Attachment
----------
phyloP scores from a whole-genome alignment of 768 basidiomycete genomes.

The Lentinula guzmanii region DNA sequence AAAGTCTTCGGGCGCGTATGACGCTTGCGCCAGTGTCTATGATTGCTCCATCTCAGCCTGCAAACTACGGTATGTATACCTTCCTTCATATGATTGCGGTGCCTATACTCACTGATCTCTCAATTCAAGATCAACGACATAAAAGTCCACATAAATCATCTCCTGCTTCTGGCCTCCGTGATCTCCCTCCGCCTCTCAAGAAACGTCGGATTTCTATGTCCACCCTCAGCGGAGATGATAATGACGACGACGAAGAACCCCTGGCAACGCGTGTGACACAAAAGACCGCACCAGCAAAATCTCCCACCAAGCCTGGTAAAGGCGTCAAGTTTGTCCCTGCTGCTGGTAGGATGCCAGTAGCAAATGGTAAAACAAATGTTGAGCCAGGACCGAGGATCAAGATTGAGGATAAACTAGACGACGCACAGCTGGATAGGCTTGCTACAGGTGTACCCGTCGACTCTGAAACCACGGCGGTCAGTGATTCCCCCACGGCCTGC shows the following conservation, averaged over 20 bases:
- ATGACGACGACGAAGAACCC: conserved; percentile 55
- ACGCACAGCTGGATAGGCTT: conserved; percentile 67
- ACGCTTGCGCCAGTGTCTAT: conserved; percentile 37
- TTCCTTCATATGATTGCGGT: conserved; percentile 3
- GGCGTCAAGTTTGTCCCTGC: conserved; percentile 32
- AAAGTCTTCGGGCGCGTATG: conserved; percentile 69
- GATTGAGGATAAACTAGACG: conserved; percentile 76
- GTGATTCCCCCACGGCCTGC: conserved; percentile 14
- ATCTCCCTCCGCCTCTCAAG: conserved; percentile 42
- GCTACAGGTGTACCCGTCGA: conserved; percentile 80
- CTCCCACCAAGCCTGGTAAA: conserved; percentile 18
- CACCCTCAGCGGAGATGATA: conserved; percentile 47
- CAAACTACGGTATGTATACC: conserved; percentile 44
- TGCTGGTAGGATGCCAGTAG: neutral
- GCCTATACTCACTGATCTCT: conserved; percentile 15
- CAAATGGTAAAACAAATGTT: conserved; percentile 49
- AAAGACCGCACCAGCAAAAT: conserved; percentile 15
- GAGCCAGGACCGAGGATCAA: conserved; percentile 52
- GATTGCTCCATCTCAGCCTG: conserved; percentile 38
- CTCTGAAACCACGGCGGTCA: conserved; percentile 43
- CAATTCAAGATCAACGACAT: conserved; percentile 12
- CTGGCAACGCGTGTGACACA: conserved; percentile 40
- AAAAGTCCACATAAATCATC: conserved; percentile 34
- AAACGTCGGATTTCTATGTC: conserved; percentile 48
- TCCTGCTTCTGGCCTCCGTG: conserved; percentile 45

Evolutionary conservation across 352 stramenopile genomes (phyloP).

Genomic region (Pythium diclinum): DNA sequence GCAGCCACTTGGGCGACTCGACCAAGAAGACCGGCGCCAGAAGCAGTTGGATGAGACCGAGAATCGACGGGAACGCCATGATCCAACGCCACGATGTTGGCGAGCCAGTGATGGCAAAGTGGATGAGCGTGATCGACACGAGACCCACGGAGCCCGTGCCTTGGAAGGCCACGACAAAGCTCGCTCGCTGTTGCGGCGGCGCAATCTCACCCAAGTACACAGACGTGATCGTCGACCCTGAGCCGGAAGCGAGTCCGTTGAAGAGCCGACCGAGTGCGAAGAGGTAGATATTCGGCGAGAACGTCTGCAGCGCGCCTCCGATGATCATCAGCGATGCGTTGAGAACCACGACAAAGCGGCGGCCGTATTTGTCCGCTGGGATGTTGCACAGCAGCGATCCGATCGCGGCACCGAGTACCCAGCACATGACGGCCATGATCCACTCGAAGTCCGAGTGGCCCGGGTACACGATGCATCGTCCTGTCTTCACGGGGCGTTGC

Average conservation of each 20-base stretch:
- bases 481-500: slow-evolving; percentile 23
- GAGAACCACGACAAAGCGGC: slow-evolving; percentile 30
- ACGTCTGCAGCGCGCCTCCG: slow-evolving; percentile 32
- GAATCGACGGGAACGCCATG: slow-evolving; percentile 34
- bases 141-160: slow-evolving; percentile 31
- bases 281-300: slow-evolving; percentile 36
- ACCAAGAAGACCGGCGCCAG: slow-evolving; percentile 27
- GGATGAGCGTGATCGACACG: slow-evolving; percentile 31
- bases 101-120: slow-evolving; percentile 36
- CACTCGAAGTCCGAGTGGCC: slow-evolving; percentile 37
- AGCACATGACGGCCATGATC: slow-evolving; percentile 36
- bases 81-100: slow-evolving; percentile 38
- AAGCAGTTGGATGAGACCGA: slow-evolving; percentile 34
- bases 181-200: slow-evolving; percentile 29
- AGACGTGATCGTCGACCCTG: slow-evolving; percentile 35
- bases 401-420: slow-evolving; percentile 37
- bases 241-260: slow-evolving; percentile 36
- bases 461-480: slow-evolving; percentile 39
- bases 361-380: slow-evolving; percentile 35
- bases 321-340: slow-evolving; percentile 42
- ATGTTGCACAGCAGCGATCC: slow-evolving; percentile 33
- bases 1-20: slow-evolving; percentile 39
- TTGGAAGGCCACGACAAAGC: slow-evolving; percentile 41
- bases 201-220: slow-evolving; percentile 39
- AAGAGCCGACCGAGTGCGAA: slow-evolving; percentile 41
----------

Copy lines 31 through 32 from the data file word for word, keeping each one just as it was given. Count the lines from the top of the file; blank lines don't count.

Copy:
- bases 481-500: slow-evolving; percentile 23
- GAGAACCACGACAAAGCGGC: slow-evolving; percentile 30